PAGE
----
If the time period is with respect to space or position, then it is called spacial periodicity. For example, the time period of a simple pendulum is different at different places of the earth. From simple harmonic motion, it can be shown that its time period,
T = 2π√(L/g), here L = length of the pendulum and g = acceleration due to gravity.
Since the value of ‘g’ is different at different places of the earth and also above and below the earth’s surface, hence time period also varies accordingly. This is spacial periodicity.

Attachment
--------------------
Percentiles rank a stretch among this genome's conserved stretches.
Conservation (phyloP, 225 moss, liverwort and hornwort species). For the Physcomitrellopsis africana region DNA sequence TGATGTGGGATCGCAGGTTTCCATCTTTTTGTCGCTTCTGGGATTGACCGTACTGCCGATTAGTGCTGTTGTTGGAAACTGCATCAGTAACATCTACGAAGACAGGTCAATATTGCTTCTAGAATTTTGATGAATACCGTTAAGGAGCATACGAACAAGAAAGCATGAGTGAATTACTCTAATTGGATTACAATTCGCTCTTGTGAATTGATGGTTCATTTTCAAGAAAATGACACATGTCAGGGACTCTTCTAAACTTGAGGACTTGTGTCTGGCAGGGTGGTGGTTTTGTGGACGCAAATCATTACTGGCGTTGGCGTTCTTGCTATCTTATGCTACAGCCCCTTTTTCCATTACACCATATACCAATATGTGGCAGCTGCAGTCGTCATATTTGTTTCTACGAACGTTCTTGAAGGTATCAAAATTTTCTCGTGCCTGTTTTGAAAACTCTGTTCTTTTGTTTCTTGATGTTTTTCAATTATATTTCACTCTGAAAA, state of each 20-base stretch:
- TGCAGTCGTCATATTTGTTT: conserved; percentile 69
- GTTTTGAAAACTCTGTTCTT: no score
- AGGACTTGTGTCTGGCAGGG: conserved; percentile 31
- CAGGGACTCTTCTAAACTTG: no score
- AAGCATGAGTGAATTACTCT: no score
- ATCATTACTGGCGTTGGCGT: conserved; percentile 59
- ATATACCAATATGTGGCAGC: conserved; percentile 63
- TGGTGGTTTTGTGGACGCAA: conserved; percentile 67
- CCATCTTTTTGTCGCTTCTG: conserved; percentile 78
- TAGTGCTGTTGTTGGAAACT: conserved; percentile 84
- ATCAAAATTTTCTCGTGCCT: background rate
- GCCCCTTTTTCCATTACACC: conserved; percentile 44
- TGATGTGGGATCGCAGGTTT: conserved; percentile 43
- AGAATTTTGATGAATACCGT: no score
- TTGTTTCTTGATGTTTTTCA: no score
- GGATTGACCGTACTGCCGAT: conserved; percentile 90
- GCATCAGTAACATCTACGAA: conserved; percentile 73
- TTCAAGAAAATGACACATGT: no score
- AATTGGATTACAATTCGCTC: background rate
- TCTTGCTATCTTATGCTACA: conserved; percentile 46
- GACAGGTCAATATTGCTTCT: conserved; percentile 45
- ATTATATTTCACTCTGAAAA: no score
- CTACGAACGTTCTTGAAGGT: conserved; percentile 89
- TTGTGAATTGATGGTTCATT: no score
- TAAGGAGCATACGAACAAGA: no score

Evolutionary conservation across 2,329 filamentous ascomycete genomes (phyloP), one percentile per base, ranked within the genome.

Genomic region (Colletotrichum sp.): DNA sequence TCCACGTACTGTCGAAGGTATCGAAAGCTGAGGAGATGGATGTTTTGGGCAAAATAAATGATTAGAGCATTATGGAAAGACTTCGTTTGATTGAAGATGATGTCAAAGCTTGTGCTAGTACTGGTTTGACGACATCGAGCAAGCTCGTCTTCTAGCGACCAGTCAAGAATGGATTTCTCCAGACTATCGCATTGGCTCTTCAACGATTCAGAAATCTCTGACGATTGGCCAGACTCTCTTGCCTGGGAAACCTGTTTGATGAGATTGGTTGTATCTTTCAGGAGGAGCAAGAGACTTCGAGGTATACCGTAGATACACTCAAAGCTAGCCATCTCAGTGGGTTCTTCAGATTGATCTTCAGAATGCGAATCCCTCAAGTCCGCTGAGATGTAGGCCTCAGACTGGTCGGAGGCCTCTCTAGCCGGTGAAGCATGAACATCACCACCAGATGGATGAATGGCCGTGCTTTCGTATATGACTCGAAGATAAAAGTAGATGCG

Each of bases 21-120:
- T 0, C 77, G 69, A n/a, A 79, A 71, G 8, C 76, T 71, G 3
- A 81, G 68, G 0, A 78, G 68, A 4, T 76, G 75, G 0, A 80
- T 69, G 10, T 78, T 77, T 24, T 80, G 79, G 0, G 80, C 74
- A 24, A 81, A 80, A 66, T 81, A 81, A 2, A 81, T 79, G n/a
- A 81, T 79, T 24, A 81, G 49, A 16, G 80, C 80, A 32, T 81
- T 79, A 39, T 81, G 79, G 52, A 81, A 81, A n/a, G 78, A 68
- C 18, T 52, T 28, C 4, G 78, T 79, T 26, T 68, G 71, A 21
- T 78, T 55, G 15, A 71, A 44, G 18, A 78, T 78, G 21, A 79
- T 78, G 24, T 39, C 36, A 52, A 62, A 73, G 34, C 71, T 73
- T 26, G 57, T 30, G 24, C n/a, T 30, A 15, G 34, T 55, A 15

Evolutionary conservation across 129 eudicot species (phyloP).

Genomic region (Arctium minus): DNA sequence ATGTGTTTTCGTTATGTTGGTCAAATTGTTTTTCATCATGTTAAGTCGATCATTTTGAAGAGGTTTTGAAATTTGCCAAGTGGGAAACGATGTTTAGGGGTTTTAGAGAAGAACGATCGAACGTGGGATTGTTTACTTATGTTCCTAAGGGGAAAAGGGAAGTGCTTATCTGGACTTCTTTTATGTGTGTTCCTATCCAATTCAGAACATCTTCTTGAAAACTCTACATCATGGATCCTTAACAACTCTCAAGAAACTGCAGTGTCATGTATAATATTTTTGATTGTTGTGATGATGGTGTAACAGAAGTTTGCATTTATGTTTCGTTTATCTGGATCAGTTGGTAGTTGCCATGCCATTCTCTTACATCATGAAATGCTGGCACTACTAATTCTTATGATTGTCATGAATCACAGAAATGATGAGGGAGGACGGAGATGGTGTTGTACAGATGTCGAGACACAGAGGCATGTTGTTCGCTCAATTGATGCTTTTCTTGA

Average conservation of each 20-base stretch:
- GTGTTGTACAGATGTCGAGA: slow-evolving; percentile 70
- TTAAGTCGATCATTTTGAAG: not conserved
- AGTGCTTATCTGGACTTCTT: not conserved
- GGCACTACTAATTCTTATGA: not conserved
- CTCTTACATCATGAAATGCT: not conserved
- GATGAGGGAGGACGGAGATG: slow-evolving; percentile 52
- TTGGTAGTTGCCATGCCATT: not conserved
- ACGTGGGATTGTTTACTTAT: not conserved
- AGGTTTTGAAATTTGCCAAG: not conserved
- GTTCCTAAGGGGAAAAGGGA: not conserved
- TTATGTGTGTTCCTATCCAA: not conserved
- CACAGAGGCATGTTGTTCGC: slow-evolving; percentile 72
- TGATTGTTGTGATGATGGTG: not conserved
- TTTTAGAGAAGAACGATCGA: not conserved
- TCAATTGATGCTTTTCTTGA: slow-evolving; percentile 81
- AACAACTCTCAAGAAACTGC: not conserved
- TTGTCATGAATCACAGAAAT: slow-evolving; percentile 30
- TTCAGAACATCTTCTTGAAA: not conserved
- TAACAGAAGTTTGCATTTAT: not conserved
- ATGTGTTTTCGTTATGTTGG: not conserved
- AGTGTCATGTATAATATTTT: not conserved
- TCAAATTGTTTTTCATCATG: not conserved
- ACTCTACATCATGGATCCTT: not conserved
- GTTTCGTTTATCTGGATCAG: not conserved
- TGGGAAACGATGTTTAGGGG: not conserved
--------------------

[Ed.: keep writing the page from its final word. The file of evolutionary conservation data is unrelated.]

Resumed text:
The introduction of a characteristic spatial length scale, or consistently a spatial frequency, is a big covenant, because when other spatial length scales in the physical structure correspond with that one, there can be big consequences. For example, when the wavelength of x-rays or electrons or neutrons is some integer harmonic of the (projected) lattice spacing, then waves scattered from subsequent (or every second or every third, etc.) plane of atoms will interfere constructively – this is called the Bragg condition, is what gives diffraction patterns that have verified so practical in characterizing material structures.